Bounty of free IT tools available

Microsoft and Sysinternals are just two of the many providers of useful freeware for IT administrators.

As many IT administrators have learned, some of the most useful products related to Microsoft's Windows operating system -- the ones that make their lives a whole lot easier -- don't cost a dime.

Many of these free tools come directly from Microsoft, some are open source tools and some are freeware from well-known developers. Others are simply Web sites that offer really useful services. When SearchWin2000.com asked experts to name some of their favorite downloads, many picked one or more of the 60 free tools developed by Mark Russinovich and Bryce Cogswell, the founders of Sysinternals, a freeware site.

"These guys are the gurus," said Brett Hill, a Windows expert and president of IIS Training, a Boulder, Colo., consulting firm.

Russinovich and Cogswell are also co-founders of Winternals Software LP, an Austin, Texas, company that sells products a cut above their freeware counterparts. Russinovich started writing utilities in the mid-1990s as a creative outlet, never imagining the broad appeal of the resulting freeware.

Free does the trick in many cases

While free is good, it all comes down to what type of functionality an IT administrator requires. "If I can approximate what I need with a free tool, I'll use it," Hill said. "But if it is specific information I need that can be performed with a cost-effective commercial tool, then I'll buy that, though the need for that is rare."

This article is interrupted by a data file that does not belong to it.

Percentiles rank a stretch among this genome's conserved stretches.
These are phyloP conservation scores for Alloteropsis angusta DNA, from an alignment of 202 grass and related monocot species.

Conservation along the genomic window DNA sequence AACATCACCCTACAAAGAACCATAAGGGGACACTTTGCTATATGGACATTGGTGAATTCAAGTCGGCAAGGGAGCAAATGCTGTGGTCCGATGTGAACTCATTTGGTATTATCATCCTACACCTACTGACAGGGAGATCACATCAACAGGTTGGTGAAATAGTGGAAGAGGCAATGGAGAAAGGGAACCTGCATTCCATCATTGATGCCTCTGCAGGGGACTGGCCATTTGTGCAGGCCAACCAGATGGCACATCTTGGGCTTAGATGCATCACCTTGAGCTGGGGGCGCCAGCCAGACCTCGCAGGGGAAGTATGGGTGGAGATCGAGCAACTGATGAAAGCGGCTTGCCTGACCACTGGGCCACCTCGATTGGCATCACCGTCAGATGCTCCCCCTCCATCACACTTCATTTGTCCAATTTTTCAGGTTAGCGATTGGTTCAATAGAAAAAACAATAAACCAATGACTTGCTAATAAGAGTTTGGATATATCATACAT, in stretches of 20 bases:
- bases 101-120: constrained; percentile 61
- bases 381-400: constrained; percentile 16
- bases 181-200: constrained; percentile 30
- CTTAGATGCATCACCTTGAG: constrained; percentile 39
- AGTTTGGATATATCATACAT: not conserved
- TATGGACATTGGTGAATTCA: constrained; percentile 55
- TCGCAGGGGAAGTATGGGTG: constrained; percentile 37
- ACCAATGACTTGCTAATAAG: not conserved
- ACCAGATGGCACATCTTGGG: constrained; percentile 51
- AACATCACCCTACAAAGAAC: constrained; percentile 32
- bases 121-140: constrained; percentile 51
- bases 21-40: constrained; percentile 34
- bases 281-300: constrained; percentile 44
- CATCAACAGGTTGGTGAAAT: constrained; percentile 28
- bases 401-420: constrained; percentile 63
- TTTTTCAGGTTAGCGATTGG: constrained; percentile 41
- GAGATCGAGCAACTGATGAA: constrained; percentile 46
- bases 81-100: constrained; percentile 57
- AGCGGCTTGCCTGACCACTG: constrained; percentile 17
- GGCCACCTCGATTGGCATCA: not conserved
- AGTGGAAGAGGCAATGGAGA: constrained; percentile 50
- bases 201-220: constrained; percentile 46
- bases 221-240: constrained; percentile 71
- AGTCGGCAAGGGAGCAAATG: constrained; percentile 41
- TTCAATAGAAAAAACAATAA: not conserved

Russinovich agrees that not every tool has the depth to handle enterprise requirements of large size and scale. The engineering effort that goes into freeware versus a commercial tool is considerably less, so the commercial tools will deliver far greater benefits, he said.

Microsoft makes the same argument. Its manageability experts often caution IT administrators to understand to the capabilities -- and limitations -- of its free patch manager (Software Update Services) compared to its enterprise management software, (Systems Management Server). If you require more than simple patching, you probably don't want SUS, company officials have said repeatedly.

With with 887,430 downloads alone on the third quarter of this year, SUS is the second-most downloaded free tool from Microsoft. The software maker's most requested free tool by far is Remote Desktop Connection for Windows Server 2003, which lets a user connect remotely to a system that has either Terminal Server or Remote Desktop installed. Remote Desktop Connection was downloaded 4,034,930 times in the third quarter.

A unique view of Windows

While Sysinternals can't match Microsoft's download numbers, it is still a hugely popular destination for IT professionals. In September alone, Sysinternals had more than 679,000 unique visitors who downloaded freeware. Most downloads are for tools that offer a view of Windows -- for system administration and troubleshooting -- that can't be found any other way.